Yahoo! inks deals with FNC, Reuters
EmptyYahoo! on Monday confirmed the departure of David Katz, head of sports and programming, while announcing two content-related deals with Fox News and Reuters.
Katz, who came to Yahoo! in mid-2005 after overseeing new-media efforts at CBS, left the company last week, according to a company spokeswoman. He reported to Yahoo! Media Group head Lloyd Braun.
Yahoo! Sports general manager James Pitaro will continue to run day-to-day operations of that group but now will report to Scott Moore, head of news and information. Yahoo! Studios general manager Drew Buckley will continue in his role overseeing that group but will now report to Vince Broady, head of entertainment, games and youth.
"We have great leaders in place who will continue to drive our initiatives in both Sports and Studios," according to a statement released by Yahoo!
Katz's exit preceded the newly announced deal with Fox, which has Fox News serving as Yahoo!'s premiere provider of business news for Yahoo! Finance.
Dubbed "Fox Business Now," the co-branded initiative includes nine original two-minute market reports each weekday, Fox News business segments, investment programming and personal finance content and will be a fixture on the Yahoo! Finance homepage. It also will be accessible through FoxNews.com with other promotions on Yahoo! and on-air at Fox News.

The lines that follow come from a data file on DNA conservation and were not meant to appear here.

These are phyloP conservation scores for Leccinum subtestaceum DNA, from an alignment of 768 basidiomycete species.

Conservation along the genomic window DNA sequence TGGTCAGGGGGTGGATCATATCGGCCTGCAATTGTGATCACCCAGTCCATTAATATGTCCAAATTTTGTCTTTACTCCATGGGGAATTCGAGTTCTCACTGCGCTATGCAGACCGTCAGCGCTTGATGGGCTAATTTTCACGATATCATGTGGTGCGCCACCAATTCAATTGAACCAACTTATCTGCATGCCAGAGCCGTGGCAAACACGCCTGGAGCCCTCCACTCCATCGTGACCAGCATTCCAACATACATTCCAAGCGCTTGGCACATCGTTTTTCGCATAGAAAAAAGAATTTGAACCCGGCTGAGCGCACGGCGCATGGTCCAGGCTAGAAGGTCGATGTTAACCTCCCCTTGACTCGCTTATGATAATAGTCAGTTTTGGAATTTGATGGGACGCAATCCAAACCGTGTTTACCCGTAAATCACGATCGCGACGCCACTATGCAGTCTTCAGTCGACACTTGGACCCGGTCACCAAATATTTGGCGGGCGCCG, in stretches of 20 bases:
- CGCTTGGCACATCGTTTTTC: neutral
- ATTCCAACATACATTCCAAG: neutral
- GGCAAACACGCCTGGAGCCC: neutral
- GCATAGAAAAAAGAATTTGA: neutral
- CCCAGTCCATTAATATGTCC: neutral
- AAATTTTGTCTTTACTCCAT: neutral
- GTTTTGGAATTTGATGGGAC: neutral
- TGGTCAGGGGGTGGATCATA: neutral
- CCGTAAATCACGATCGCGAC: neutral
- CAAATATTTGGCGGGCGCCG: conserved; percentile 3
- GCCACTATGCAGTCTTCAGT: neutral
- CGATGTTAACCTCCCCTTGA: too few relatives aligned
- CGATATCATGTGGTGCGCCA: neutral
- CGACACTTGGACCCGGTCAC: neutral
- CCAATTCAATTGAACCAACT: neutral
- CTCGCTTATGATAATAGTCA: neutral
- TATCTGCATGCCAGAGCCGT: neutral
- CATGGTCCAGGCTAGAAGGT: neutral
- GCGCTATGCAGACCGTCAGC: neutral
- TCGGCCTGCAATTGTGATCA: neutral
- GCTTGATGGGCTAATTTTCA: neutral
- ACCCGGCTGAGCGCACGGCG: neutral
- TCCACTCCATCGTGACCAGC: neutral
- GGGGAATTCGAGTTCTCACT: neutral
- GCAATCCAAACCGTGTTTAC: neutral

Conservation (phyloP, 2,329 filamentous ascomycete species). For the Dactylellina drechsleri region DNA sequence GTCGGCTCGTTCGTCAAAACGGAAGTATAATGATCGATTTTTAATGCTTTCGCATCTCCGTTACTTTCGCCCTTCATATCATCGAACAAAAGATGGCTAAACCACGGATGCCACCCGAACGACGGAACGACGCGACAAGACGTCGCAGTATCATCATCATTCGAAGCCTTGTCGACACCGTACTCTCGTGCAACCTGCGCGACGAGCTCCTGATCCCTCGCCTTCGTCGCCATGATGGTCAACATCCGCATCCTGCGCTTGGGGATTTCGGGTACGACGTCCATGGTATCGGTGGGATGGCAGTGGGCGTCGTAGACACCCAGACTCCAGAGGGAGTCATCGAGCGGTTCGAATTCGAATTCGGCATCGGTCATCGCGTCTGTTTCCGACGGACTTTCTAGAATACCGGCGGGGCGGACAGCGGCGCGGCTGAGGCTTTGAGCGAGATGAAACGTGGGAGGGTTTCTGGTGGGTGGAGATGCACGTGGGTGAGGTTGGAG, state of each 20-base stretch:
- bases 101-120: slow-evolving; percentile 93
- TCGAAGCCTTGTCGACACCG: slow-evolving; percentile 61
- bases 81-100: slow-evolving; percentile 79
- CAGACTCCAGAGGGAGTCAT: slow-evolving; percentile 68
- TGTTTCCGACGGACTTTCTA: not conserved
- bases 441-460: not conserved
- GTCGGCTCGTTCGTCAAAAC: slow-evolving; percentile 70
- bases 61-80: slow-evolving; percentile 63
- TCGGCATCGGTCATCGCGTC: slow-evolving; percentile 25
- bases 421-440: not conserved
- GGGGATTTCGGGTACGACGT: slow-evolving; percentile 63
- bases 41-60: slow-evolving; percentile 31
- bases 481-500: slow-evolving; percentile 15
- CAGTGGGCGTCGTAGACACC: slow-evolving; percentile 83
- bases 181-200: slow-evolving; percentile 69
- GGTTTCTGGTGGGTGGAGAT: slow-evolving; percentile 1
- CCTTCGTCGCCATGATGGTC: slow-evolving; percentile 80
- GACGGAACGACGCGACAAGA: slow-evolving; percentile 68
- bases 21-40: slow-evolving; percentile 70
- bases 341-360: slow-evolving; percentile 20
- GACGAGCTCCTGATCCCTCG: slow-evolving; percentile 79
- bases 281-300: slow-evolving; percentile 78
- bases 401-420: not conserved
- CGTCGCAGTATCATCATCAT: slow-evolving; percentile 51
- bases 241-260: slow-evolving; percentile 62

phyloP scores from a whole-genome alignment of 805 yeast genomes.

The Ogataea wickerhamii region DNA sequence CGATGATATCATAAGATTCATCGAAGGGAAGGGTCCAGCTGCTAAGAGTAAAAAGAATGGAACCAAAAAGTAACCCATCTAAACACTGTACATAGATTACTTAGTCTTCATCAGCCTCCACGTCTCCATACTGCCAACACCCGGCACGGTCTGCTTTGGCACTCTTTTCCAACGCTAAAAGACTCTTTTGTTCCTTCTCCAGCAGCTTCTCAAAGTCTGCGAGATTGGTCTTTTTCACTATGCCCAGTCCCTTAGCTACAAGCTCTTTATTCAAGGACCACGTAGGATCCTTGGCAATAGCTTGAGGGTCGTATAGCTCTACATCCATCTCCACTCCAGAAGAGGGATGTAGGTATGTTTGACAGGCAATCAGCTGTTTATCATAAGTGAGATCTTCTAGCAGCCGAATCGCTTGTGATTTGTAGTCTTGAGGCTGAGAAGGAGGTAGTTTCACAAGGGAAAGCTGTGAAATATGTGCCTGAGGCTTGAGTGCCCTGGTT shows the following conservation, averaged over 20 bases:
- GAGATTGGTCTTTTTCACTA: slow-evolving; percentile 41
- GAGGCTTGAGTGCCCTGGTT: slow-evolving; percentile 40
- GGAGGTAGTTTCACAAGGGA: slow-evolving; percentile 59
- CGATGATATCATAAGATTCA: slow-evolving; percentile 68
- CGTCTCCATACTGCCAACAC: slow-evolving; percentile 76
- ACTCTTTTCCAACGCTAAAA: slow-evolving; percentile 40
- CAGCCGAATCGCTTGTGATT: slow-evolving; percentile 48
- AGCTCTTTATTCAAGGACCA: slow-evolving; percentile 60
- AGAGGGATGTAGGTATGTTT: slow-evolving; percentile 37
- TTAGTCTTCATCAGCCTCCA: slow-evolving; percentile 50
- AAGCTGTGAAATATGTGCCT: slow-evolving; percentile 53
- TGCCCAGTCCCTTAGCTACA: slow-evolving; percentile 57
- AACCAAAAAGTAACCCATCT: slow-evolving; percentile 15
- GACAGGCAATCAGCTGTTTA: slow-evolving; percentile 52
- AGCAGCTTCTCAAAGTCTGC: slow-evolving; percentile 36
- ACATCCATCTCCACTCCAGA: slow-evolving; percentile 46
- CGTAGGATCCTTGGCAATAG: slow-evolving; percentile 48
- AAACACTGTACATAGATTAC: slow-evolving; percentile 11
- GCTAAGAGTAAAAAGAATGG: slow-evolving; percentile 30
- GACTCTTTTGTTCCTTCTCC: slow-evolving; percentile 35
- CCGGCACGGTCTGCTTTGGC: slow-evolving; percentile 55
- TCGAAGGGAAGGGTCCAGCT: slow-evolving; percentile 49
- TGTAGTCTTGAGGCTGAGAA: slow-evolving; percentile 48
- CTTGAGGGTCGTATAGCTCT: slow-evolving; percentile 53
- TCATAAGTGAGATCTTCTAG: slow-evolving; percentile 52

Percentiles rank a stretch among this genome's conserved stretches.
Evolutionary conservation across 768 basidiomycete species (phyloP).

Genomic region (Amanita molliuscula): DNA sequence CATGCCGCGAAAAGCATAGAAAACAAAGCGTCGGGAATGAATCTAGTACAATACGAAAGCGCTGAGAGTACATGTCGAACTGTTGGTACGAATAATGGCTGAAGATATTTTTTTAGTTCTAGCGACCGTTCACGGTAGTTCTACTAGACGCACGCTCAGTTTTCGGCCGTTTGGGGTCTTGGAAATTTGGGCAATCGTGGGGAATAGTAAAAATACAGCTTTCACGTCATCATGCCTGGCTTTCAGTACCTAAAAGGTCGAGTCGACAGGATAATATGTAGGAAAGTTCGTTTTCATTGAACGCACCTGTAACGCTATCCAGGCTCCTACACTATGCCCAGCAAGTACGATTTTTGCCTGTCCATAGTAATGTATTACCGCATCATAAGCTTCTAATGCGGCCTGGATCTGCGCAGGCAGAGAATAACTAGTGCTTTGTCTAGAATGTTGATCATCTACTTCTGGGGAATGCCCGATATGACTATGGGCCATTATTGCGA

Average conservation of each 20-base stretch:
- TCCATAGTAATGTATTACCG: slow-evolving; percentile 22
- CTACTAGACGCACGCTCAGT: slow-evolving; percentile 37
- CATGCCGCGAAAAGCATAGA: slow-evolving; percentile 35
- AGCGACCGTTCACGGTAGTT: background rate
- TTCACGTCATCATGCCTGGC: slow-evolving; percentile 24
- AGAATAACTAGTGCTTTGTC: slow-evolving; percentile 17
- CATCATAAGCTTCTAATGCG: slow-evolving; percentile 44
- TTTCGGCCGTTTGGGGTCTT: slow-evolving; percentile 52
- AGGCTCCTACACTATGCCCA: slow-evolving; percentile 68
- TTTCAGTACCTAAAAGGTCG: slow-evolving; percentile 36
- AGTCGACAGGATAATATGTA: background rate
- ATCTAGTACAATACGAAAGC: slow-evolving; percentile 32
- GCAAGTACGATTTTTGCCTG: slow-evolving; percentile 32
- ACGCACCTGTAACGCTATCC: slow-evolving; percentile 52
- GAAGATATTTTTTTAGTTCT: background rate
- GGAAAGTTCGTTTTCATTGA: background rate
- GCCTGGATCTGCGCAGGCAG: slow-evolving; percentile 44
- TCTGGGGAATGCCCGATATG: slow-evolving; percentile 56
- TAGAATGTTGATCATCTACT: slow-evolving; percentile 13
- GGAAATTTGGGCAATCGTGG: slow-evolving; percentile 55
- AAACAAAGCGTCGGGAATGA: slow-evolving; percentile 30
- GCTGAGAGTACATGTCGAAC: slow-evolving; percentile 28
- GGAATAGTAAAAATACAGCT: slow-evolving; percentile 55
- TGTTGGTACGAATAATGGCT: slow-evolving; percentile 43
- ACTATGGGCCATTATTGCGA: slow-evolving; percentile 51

"We have been really emphasizing content partnerships throughout the whole history of Yahoo!'s existence, and the Fox deal just builds on this and our strategy to being an aggregator and provider of a broad variety of news sources and video," Moore said.
Jeremy Steinberg, Fox News vp digital media ad sales and business development, jointly announced the deal with Moore, describing the venture as Fox News' "first true portal deal."
"We're excited because it's going to really drive awareness to our news channel, FoxNews.com and our business properties," Steinberg said.
The Reuters deal, called "You Witness News," will highlight user-generated video and photos. Yahoo! editors will review submissions and package those that are chosen along with other Yahoo! news.
"We thought it was time to take advantage of the technology and create a service that harnesses the power of the millions witnessing breaking news," said Moore, calling it the beginning of what Yahoo! hopes to be a significant service bringing ordinary citizens into the newsmaking and distribution process.
While Moore said details were still being determined with regard to user compensation, he did confirm that users would be paid for their submissions. "We respect the copyrights of the contributors and want to compensate them in that," Moore said.